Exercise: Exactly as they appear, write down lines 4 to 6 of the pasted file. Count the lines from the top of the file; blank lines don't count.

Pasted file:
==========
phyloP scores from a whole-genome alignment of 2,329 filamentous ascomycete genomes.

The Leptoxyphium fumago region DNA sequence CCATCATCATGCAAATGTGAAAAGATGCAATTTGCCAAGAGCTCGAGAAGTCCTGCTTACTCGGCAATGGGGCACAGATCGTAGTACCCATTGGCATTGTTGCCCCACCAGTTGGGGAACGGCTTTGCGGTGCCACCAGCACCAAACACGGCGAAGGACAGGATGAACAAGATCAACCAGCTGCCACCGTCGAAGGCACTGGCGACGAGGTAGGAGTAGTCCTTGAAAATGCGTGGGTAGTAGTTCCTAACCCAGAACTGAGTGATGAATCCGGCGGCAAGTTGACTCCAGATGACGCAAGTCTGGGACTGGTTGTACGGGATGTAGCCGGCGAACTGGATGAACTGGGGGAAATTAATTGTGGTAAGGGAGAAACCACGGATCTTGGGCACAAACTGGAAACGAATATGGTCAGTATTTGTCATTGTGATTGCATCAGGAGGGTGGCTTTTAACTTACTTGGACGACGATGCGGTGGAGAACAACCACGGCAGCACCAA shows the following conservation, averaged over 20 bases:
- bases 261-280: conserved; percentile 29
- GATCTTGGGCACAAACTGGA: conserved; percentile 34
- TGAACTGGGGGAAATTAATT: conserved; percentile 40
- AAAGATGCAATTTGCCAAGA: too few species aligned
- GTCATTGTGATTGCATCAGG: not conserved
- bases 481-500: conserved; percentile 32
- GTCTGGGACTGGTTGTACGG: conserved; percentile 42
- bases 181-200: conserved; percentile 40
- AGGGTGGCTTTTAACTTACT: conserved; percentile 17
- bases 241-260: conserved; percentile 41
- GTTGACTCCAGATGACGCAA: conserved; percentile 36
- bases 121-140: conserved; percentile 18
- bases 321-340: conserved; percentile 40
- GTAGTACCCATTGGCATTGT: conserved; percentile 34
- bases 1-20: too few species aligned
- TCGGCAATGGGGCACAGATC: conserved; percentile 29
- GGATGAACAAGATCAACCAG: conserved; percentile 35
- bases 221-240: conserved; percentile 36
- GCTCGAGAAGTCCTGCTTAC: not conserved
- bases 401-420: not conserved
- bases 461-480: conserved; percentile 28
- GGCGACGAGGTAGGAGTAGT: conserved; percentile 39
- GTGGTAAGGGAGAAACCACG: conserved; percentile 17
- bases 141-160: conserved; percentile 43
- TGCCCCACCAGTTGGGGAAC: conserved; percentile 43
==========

- GATCTTGGGCACAAACTGGA: conserved; percentile 34
- TGAACTGGGGGAAATTAATT: conserved; percentile 40
- AAAGATGCAATTTGCCAAGA: too few species aligned